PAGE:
Twitter and Facebook (NASDAQ:FB) have embraced the growing popularity of user-generated video content on their platforms, but they have been slow to provide the financial incentives to encourage original content -- something that Google's YouTube has been doing since 2007, when it launched the YouTube Partners program.
Twitter is trying to catch up. Late last year it rolled out a revamped version of its Twitter Amplify program, allowing major entertainment brands to have pre-roll ads inserted in clips promoted on the site. Twitter and the tweeter split the resulting ad revenue. Initially, Twitter Amplify was limited to media bigwigs including MTV, Sports Illustrated, and BuzzFeed, but that's changing. TechCrunch is reporting that Twitter Amplify is now opening itself up to individual creators.
Party of one
Twitter users who are approved for the program can then simply check off a box on videos when they want to add a short advertisement before the clip starts. This certainly isn't as fancy as what Alphabet lets YouTube users do. They can go beyond skippable video ads to also slap ads that appear as "cards" on the side of clips. They can also have display ads on the side of the clips, as well as overlay spots on the lower part of the video during desktop viewings.
Twitter clearly has a long way to go before offering the same kind of seamless monetization possibilities as YouTube, but for folks who have larger followings on Twitter than subscribers on YouTube, it could be a game changer. It would at the very least be incremental to an overall media distribution strategy.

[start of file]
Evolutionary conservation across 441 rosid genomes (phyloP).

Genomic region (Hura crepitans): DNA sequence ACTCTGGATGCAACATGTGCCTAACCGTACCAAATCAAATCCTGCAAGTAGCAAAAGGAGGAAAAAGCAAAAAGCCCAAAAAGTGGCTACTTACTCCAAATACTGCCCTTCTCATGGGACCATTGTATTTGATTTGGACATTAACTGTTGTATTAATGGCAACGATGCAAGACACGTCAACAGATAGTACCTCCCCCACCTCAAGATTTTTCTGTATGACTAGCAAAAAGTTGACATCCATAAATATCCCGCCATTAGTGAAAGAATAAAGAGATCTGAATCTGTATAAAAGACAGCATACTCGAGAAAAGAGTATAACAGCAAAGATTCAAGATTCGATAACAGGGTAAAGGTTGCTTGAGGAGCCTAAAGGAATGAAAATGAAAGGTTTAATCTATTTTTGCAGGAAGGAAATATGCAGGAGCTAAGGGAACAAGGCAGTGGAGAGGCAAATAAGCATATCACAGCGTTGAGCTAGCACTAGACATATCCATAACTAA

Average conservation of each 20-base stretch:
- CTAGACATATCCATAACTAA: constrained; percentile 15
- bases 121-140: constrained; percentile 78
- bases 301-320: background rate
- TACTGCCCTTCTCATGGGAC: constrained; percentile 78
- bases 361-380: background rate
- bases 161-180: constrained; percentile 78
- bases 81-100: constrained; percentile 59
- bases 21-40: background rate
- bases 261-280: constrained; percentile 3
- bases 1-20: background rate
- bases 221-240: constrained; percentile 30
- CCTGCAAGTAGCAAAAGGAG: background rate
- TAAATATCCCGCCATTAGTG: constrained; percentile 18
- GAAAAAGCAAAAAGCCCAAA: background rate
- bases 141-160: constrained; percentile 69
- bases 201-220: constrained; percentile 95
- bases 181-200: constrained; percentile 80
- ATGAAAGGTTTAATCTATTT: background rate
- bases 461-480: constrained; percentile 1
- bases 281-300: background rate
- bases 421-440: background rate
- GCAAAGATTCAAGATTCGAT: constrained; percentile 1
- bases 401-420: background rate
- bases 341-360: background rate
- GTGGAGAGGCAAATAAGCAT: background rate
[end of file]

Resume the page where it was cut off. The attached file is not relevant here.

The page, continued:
There are no guarantees that it will be successful. Alphabet has been training YouTube users to expect ads for almost a decade. We don't know if Twitter users will generally be patient enough to wait through ads.
Facebook, on the other hand, doesn't appear to be in any kind of hurry. It knows that its 1.71 billion monthly active users will share videos with their families and friends without a financial incentive. Despite Twitter's Periscope, Facebook, and YouTube all offering platforms for live-streaming, it always seems that Facebook is where the news-making streams are being broadcast.
"We are a tech company, not a media company," Facebook founder Mark Zuckerberg said at a town hall meeting over the weekend.
And so his company is letting Twitter strike costly content deals with sports leagues and other content providers, while Twitter and YouTube roll out the means for content creators to get paid. It's hard to argue with Zuckerberg's success, but it's hard to dismiss a hungry Twitter and a successful YouTube from doing a better job of appealing to the moneymaking instincts of content creators.